By the fourth semester, however, he noticed teachers were leaving, and eventually the campus dean departed. New teachers didn’t seem to know the class material, he said. One particularly troubling incident occurred in 2003, halfway through his program. He was called to the financial aid office and thought his paperwork was incomplete. Instead, the financial aid counselor asked him to cosign a student loan for someone in his class. He balked.

Tyler McCormick, age 34, graduated from ITT Tech’s Bessemer, Ala., campus in June 2015. He’s considering filing bankruptcy to relieve part of his $70,000 in federal and private student debt.

“I knew I would have problems paying my own loans, and I wasn’t going to put his education in my hands,” Jackson said. “They spent 45 minutes trying to twist my arm but finally dropped it and asked another student. When I said ‘no,’ that’s when they began to treat me differently.”

Jackson enrolled with ambitions of working in IT support. He graduated with $40,000 worth of federal and private student loans and no offers of employment. In job interviews, employers would question his decision to attend ITT Tech, he said. He took administrative jobs over the next decade until he finally landed a job in 2014 with Xerox. He processes applications for new Medicaid enrollees.

“[The loans] are constantly weighing on me now,” he said. “They’ll allow you to pile forbearance on top of forbearance, but that interest builds up.”

Tyler McCormick, age 34, graduated from ITT Tech’s Bessemer, Ala., campus in June 2015. He’s considering filing bankruptcy to relieve part of his $70,000 in federal and private student debt.

About 100 miles away in Norfolk, 31-year-old Michael Ragsdale says he has little to show for the $20,000 in student loans that piled up during his years at ITT Tech.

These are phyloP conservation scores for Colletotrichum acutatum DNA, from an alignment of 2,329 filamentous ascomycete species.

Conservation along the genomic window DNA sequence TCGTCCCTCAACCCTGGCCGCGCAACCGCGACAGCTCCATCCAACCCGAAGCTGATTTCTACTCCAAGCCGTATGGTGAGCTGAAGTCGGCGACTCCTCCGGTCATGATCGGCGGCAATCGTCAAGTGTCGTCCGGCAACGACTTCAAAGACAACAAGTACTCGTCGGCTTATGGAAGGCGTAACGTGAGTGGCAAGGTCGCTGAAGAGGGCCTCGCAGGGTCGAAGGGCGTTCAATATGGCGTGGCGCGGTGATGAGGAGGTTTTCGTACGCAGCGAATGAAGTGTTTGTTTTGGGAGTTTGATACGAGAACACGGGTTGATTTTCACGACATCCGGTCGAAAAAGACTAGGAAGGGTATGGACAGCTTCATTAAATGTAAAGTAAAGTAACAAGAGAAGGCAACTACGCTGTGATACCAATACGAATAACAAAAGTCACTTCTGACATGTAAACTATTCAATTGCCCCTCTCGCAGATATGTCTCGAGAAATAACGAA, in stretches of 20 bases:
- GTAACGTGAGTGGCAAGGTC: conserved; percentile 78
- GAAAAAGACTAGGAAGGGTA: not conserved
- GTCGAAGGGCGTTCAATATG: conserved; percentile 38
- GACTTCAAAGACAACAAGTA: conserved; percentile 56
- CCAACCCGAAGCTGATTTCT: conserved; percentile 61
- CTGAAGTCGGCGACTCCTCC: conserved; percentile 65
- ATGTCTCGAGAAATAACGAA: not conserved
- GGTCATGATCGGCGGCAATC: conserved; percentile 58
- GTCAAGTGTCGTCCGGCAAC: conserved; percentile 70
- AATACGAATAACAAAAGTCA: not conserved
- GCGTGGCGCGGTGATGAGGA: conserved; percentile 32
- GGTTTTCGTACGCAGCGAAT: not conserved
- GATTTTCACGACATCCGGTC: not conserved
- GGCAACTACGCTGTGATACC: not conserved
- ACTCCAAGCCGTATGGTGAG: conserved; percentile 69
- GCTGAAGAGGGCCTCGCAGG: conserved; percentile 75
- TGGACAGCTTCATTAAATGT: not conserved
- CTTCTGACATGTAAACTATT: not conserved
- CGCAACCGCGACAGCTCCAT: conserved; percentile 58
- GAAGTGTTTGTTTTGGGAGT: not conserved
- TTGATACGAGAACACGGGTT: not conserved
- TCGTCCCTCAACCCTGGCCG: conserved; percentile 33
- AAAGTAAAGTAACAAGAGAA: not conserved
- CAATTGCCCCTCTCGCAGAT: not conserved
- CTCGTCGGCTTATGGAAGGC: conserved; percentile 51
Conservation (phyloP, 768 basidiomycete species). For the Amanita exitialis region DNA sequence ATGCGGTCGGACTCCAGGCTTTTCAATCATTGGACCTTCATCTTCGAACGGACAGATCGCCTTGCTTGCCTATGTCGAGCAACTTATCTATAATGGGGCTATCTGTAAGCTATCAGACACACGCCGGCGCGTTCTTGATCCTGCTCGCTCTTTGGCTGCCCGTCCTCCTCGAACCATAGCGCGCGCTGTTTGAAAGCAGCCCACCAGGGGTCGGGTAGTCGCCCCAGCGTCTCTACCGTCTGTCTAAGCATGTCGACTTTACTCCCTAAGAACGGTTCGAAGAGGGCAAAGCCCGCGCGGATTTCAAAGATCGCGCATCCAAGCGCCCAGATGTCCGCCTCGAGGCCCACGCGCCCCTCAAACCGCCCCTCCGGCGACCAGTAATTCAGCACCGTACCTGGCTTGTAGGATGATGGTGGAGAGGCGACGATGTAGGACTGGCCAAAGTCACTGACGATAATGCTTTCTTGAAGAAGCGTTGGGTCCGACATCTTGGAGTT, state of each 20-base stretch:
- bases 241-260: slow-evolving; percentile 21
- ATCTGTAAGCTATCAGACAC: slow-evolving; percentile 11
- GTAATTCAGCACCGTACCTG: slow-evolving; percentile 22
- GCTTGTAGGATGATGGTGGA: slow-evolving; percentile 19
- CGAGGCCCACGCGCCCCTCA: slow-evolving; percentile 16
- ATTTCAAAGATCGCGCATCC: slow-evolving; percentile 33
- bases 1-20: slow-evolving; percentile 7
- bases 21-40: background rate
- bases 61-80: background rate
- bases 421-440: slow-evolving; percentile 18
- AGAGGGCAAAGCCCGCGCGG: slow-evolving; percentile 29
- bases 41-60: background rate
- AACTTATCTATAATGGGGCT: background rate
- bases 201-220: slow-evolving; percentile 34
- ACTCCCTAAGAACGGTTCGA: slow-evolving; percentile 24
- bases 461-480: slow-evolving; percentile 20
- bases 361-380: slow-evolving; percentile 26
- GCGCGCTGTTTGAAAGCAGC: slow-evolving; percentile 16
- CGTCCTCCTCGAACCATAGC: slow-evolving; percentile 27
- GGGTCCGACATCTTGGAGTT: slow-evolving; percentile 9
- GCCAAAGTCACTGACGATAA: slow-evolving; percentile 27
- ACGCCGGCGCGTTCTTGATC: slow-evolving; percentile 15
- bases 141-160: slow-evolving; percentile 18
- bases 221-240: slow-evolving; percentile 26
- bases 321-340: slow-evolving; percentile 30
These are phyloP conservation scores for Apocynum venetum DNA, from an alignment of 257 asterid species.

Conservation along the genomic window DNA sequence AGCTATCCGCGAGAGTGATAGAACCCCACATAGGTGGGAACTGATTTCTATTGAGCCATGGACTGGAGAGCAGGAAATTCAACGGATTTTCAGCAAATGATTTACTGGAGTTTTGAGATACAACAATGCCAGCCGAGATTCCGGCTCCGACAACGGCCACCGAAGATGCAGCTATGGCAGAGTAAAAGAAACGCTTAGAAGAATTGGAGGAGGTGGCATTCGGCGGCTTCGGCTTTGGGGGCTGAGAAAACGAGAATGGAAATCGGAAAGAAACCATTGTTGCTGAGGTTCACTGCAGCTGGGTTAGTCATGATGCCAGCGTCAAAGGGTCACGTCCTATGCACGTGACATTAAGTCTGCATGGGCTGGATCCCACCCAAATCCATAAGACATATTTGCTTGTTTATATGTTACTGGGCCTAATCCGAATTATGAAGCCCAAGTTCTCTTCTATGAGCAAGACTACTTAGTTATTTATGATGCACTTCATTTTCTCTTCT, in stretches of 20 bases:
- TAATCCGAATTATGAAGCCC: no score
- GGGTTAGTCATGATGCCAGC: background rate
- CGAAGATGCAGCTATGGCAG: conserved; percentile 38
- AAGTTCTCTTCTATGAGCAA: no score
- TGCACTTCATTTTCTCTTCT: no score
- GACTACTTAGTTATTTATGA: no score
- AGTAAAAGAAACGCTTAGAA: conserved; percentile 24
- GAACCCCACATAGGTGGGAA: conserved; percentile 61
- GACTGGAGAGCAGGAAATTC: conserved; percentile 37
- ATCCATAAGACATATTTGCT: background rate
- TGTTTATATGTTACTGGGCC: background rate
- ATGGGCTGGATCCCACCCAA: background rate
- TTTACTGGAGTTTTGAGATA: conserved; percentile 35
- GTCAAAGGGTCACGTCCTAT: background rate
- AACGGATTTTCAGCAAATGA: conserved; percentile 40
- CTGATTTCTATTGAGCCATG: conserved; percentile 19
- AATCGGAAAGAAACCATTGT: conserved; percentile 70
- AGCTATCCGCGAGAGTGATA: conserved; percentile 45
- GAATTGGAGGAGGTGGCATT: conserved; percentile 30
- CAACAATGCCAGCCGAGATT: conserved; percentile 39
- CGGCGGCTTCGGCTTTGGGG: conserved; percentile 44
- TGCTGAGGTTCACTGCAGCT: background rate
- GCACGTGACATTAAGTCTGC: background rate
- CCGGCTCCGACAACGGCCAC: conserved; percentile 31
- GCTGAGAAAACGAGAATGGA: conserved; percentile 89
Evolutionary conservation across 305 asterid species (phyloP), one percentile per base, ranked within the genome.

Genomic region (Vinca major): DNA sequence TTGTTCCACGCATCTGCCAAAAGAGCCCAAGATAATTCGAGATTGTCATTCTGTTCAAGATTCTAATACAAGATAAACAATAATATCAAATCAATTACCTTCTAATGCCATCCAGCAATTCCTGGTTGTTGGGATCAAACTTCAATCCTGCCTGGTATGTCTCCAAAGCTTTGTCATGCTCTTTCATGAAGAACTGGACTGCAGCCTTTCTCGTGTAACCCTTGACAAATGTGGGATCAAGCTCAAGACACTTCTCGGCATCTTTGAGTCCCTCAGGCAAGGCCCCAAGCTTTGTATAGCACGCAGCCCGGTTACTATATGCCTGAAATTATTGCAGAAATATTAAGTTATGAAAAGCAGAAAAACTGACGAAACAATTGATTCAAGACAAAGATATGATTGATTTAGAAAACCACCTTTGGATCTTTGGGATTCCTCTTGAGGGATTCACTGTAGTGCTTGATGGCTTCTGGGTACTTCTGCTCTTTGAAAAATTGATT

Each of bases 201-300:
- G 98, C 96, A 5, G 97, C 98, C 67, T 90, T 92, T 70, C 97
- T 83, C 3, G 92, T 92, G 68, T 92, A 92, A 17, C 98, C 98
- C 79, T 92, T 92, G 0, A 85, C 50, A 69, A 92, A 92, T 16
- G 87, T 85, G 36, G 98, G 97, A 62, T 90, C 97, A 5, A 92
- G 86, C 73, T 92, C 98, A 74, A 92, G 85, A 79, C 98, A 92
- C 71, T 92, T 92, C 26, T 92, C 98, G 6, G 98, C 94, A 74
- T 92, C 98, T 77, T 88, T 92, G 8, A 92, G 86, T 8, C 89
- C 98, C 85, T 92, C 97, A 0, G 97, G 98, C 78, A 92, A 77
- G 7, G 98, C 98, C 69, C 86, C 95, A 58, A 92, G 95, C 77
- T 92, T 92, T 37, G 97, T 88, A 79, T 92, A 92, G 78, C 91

Ragsdale enrolled in ITT Tech in 2005 when he attended a recruitment fair at a mall near campus. What drew him in was a sign that offered a free laptop. His computer had recently died, and he couldn’t afford a new one. He signed up to visit the campus that day.

“[The laptop] wasn’t free, of course. That cost is rolled into your student loans,” he said. “They suckered me in then, and it’s tough to relive it all now.”

Ragsdale, who uses a wheelchair, applied for the game design program but was put into network design classes, which he stuck with at the time. After a year, Ragsdale withdrew from the program and decided to attend a local community college. He later transferred to a four-year college. He now works for the college’s Residence Hall Association.

Professionally, he tries to pretend like ITT Tech never happened. “Like many ITT students, I now only put my community college and four-year college on my resume,” he said. “I don’t work in my field of study, but I’m happy where I am.”

Ragsdale hopes to help others like him find a good career despite ITT Tech.

“You can turn your life around,” he said. “The world doesn’t end with the collapse of ITT.”

ITT Tech Brandon

Waiting for answers

Brandon VanVorst, age 30, signed up for computer networking classes at ITT Tech’s Albany, N.Y., campus in 2009 because it offered him the option to continue working his full-time job in the restaurant industry and take both day and night classes. For the first few semesters, the arrangement worked. His employers knew he was taking classes, and his guidance counselors helped him find the best classes to fit his schedule.

After six months, however, staffing dropped, and the campus cut back on class offerings. The available classes didn’t fit VanVorst’s work schedule, but the guidance counselor signed him up anyway. To continue qualifying for federal financial aid, he had to take at least three classes. He failed several due to poor attendance, racking up $40,000 in student loan debt in the process.

Kandi Canales, age 46, was halfway through a two-year nursing program at ITT Tech's Norfolk, Va., campus when the school announced it was closing for good.
Kandi Canales, age 46, was halfway through a two-year nursing program at ITT Tech’s Norfolk, Va., campus when the school announced it was closing for good.

“They would sign me up for classes that I couldn’t take and wouldn’t work with me on flexibility,” he said. “The selling point of ITT is that adults can better their careers, but in reality, it doesn’t work for those who have real jobs.”

VanVorst put his federal loans in forbearance two months ago and filed a defense to repayment application in hopes that he can receive loan forgiveness. He’d like to be reimbursed for the classes that he couldn’t attend based on the scheduling, which shows up on his transcript as failures due to attendance.